California tealeaf readers looking for hints on the future of the state budget battle won’t find out much from poring over Jerry Brown’s brief State of the State message Monday night.

In 14 minutes or so, the governor repeated what he’s been saying since he was elected:

1. The state’s in a financial mess and tough action is needed. Right now.

2. Republicans and Democrats legislators are all going to be unhappy with his budget plan, so deal with it.

3. Californians deserve a chance to vote on whether they want more taxes or fewer services.

Add to that some upbeat sentences about making the state “a leader in job creation, renewable energy and state-of-the-art efficiency, innovation of all kinds” and the usual stirring claptrap about how wonderful life will be in the Golden State once this budget unpleasantness is behind us, and the governor had a perfectly serviceable speech that likely didn’t change a single vote in the Legislature.

A little more than a week ago, though, Brown was at his thoughtful best when he tried to sell his budget plan to hundreds of city officials angry at his plan to shut down some 400 redevelopment agencies across the state.

With the state facing a $25 billion shortfall, the budget cuts and tax increases proposed are “a zero-sum game,” he said; if you save one area from cuts or dump a revenue boost, you’ve got to replace it with cuts somewhere else or another source of revenue if you want to keep the budget in balance.

“If we don’t do redevelopment, then what do we do, what do we take?” he asked the crowd at the League of California Cities event in Sacramento. “Do we take more from universities? Do we cut deeper into public schools that have been cut year after year?”

One of the many reasons the state finds itself in this budget mess is that politicians in the past have been unwilling to make the unpopular decisions any zero-sum game requires.

It’s easy to govern when there’s money in the treasury. You can help more Californians, boost spending for schools and other needed services, cut taxes or even rebate money to taxpayers, all popular choices.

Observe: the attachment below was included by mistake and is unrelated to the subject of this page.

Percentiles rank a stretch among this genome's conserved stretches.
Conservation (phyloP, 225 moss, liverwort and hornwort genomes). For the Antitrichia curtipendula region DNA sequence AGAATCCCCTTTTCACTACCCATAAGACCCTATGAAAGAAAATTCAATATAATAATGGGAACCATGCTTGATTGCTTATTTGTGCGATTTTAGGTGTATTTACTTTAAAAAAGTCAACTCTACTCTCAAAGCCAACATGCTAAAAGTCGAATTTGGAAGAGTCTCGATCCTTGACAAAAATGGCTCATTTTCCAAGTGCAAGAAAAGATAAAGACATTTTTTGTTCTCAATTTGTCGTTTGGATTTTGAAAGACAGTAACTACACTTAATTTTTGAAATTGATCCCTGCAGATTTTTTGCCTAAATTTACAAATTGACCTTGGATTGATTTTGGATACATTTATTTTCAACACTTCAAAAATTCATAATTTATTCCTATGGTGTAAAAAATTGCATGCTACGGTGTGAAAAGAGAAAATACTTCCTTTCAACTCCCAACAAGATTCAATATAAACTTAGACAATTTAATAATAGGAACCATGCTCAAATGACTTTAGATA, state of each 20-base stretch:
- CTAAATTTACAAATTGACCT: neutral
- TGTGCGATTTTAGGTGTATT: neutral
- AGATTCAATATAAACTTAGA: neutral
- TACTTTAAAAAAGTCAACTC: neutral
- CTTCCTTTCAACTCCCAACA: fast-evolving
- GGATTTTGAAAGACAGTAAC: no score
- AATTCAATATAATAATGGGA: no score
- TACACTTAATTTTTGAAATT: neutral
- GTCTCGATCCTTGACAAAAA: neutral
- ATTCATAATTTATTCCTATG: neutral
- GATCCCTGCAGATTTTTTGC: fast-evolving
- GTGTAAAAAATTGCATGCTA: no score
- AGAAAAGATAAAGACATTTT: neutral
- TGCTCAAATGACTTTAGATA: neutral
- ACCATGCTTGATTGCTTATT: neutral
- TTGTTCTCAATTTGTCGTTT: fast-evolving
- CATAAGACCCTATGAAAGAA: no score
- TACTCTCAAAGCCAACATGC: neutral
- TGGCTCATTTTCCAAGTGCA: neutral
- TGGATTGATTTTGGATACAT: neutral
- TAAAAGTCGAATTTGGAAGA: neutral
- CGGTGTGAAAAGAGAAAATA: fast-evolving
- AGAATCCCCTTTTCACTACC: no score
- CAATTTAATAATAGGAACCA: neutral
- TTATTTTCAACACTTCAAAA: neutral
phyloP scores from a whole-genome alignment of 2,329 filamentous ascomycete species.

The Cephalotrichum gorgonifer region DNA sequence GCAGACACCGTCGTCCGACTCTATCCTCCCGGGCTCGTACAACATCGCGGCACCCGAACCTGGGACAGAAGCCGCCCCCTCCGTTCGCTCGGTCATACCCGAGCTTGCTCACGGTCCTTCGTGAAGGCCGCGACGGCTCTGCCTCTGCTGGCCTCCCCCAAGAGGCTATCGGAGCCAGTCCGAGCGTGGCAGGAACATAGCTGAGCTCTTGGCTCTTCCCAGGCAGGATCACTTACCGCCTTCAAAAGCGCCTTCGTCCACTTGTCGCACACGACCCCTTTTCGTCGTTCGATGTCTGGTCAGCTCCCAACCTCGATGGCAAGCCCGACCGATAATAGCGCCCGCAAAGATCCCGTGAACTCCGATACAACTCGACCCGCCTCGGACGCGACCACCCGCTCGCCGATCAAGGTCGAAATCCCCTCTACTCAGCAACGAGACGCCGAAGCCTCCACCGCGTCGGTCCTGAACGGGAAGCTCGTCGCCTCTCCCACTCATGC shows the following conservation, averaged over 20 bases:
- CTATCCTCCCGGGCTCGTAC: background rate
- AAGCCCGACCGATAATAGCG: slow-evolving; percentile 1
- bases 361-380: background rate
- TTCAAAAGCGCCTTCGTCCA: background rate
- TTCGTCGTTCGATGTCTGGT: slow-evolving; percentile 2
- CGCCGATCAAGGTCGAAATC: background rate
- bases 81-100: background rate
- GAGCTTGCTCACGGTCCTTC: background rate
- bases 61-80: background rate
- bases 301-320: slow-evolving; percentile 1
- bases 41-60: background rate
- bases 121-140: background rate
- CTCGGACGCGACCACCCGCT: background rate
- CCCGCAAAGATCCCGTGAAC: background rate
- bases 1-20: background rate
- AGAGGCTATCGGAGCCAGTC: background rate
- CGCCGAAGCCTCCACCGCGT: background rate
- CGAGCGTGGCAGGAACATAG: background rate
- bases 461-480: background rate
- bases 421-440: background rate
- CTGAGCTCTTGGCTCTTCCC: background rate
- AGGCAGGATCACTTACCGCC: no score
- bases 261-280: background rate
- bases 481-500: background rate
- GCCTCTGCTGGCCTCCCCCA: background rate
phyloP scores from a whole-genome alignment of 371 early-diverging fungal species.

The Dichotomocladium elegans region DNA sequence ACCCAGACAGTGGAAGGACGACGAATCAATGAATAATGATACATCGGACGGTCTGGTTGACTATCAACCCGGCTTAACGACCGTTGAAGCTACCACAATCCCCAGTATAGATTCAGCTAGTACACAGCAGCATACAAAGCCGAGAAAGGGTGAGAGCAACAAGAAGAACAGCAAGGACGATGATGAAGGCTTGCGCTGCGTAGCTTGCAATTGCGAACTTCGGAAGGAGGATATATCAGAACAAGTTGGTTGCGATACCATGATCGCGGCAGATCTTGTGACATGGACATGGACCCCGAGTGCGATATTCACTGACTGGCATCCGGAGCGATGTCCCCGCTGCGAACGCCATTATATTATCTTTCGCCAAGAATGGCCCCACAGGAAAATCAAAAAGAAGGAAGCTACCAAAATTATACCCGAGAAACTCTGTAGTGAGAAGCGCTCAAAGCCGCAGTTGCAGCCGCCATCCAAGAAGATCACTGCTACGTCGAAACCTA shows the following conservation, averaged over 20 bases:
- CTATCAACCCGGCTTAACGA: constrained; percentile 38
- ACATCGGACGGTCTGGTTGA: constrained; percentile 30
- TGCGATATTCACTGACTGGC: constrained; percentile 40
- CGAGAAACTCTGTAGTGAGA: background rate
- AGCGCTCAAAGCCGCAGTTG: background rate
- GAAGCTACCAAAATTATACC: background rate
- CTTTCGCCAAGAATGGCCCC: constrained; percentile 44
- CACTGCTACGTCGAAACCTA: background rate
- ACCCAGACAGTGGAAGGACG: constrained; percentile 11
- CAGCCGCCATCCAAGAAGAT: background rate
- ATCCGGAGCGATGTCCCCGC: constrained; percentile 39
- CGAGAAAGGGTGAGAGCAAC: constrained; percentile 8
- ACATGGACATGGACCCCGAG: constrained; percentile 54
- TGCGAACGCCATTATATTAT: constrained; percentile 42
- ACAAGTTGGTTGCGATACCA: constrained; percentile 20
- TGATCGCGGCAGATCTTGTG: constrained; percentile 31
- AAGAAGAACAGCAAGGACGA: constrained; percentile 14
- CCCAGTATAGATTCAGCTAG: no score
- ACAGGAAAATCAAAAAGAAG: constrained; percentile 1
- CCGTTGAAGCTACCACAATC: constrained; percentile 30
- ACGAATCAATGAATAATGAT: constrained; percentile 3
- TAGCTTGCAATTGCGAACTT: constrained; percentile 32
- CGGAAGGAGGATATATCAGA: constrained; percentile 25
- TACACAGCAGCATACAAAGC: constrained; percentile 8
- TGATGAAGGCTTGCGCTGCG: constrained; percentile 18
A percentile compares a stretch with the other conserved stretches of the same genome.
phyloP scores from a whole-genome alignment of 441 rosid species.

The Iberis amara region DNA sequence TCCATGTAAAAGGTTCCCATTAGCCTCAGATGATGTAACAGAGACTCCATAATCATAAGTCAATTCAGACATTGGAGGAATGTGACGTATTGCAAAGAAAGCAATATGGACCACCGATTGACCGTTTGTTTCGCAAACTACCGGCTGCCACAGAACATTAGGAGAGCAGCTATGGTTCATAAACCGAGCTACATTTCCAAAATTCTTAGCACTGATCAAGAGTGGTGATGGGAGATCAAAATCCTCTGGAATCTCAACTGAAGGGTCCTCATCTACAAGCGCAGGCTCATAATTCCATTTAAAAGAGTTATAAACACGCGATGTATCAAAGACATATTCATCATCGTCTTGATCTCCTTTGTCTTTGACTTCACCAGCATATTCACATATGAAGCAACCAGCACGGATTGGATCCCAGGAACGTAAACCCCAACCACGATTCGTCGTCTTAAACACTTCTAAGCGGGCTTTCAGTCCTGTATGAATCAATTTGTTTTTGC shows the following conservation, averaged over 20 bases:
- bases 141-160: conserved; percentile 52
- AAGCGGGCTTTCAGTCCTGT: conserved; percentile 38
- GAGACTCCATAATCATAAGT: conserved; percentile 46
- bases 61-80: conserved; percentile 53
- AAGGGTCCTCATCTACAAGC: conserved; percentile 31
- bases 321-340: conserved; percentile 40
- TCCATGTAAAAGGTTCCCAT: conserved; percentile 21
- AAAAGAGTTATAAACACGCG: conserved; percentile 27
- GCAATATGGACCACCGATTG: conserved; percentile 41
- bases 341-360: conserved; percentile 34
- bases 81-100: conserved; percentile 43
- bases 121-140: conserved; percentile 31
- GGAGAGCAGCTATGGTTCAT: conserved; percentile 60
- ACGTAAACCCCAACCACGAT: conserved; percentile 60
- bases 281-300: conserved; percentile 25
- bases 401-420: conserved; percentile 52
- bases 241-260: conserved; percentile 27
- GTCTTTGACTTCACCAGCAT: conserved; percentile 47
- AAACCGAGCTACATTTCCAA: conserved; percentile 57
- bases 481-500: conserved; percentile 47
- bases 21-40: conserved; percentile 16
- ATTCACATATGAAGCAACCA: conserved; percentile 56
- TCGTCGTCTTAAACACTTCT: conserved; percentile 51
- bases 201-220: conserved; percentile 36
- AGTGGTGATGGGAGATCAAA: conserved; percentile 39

It’s a lot less fun when the cupboard is bare and the only decisions are what programs and services to chop.

It’s easy to do what Gray Davis did and try to hang on to the budget status quo and hope for a quick turnaround in the economy. Then there’s Arnold Schwarzenegger’s approach, which was to make bold proclamations about “blowing up boxes” and calling for fundamental change, only to sign budgets based on fantasy financial figures that required a strong and enduring belief in Santa Claus and the Tooth Fairy.

Now Brown is saying that this time for absolutely positively sure the state is going to cleanup that ongoing budget mess.

“It’s absolutely essential that we do our work boldly and without delay,” he said Monday night.

The “without delay” part is key. There’s a reason the governor’s budget plan calls for a June special election that asks voters to extend about $12 billion in taxes and fees for another five years. Without that election – and the support of a majority of voters — the state will have to whack an additional $12 billion from the budget that takes effect on July 1.

That’s the old zero-sum thing again.

The problem is, as Brown is discovering, there’s a quiet constituency in the Legislature for the “kick-the-can-down-the-road” school of budgeting.

California has managed to muddle through for the past few years, the reasoning goes, so why not just put together another phantom budget and see what happens. No hard decisions, no angry constituents or interest groups, no problem.

Of course the whole reason we elect politicians is so they can make those hard decisions. Which means it’s time for them to earn their money.

Budget choices are as much about politics as good government, which the governor recognized Monday when he talked about how he and the legislators “will have to struggle with our conscience and our constituencies” in the budget negotiations.

But as he told those city leaders in Sacramento, “I think we have to, all of us, rise above our own particular perspective … and try to think of California first.”

John Wildermuth is a long-time writer on California politics.